The Foliage Time-Lapse Project

Anacostia River, Washington, D.C.

These time-lapse series show the seasonal day-by-day change in foliage captured in the stillness of early mornings, occasionally accented by mist over the water or darkening of tree trunks by rain.

Click on an image below and wait a few seconds for the images to load. Then the movie will start and the foliage changes will slowly evolve. Expand the browser window to full screen for best viewing. The window will fade to black at the end of the movie. Click on your Reload/Refresh button to restart it, or your Back button to return to this page. If it doesn't work, check to make sure that your browser has Javascript enabled.

(For more information about this project, scroll down to the bottom of this page.)

2012
March 17 to April 28, 2012
Why is this blank?
2011
March 19 to May 1, 2011

October 2 to November 20, 2011
2010
March 27 to May 7, 2010

September 29 to November 25, 2010
2009
March 28 to May 16, 2009

September 29 to November 22, 2009
2008
March 28 to June 6, 2008

September 27 to November 20, 2008

2012
March 17 to April 28, 2012
2011
March 19 to May 1, 2011

October 2 to November 20, 2011
2010
March 27 to May 7, 2010

September 29 to November 25, 2010
2009
March 28 to May 16, 2009

September 29 to November 22, 2009
2008
March 28 to May 16, 2008

September 27 to November 20, 2008

Compare above view 2008 vs. 2009 in tandem slide show

2012
March 17 to April 28, 2012
2011
March 19 to May 1, 2011

October 2 to November 20, 2011
2010
March 27 to May 7, 2010

September 29 to November 25, 2010
2009
March 29 to May 16, 2009

September 29 to November 22, 2009
2008
March 28 to June 6, 2008
 
2008  
September 27 to November 20, 2008

Objective

My ultimate goal is to produce a six-minute video for large-screen high-definition TV of daily foliage changes spanning a full year. There are challenges, both technical and aesthetic, in assembling a series of one-per-day landscape photos into a seamless movie. I intend to address them using my experience in developing image processing software. This Web site is a first approximation that will show spring and fall seasons at reduced size.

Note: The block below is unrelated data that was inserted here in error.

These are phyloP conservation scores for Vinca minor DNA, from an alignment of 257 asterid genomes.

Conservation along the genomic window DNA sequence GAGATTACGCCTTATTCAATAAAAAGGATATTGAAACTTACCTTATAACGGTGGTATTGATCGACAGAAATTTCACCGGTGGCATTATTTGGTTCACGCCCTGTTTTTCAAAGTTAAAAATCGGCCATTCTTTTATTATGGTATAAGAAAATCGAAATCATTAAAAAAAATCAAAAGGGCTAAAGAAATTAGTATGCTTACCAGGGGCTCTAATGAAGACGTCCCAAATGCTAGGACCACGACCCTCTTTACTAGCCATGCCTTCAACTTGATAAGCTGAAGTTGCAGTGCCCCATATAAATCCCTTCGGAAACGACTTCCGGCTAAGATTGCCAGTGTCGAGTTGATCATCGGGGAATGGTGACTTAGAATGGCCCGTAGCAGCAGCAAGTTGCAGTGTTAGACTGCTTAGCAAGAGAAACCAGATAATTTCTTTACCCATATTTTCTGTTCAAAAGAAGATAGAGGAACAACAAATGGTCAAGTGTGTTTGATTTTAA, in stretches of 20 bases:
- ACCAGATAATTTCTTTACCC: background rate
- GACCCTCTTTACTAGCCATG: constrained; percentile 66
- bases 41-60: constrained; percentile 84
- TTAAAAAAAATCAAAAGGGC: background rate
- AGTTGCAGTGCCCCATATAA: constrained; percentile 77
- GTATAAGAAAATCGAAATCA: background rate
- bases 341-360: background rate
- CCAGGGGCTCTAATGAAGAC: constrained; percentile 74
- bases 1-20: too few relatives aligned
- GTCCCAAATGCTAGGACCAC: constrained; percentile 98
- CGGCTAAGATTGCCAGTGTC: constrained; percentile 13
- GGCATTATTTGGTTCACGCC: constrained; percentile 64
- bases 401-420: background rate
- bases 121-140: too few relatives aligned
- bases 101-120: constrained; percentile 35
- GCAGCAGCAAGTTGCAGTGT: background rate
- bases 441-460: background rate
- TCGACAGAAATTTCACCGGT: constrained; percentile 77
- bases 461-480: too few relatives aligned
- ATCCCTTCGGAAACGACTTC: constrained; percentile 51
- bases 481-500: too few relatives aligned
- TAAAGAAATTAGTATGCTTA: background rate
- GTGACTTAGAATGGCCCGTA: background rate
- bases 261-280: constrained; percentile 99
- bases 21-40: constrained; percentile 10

Technical

Each time-lapse series is a sequence of still photos taken once per day. I want to avoid shadows in the images, so on clear days I shoot before sunrise. Another advantage of shooting in the early morning is that the air is relatively calm, minimizing wind motion of foliage that would make it look jittery in the movie.

My cameras are an Olympus SP-350 (in 2008) and a Canon EOS 20D. Both were used in the RAW mode. They both have optical zoom, making digital enlargement unnecessary. However, I have made use of cropping to remove sky, which otherwise would have been a distracting element in these movies. I adjust the overall brightness of individual images and their balance of red, green, and blue. However, I have elected to forgo the contrast-enhancing techniques that are usually applied digitally to Web landscape photography.

I do the image processing with ImageMagick and my own software. I also used GIMP and xv during software development. A key element in my Web presentation is some Javascript code that I found here. At full resolution, the images are about 3000 pixels across, which would require a video screen about a meter wide, so for the Web movie I have subsampled them and used JPEG compression.

Background

During the 1990s I had a programming job at NASA in Maryland. The glorious autumn foliage along the nearby Baltimore-Washington Parkway started me thinking about how to make a time-lapse movie of seasonal foliage changes. By 2000 good digital cameras had become affordable. For the next few years I considered various sites around Washington for how they would be illuminated at various hours and whether I would be able to get to them every day.

My first project was in 2007 at a park in Suitland, Maryland near where I was working. The site I finally settled on is a view of the grounds of the National Arboretum from across the Anacostia River.



Last modified: December 28, 2013

Charles Packer mailbox@cpacker.org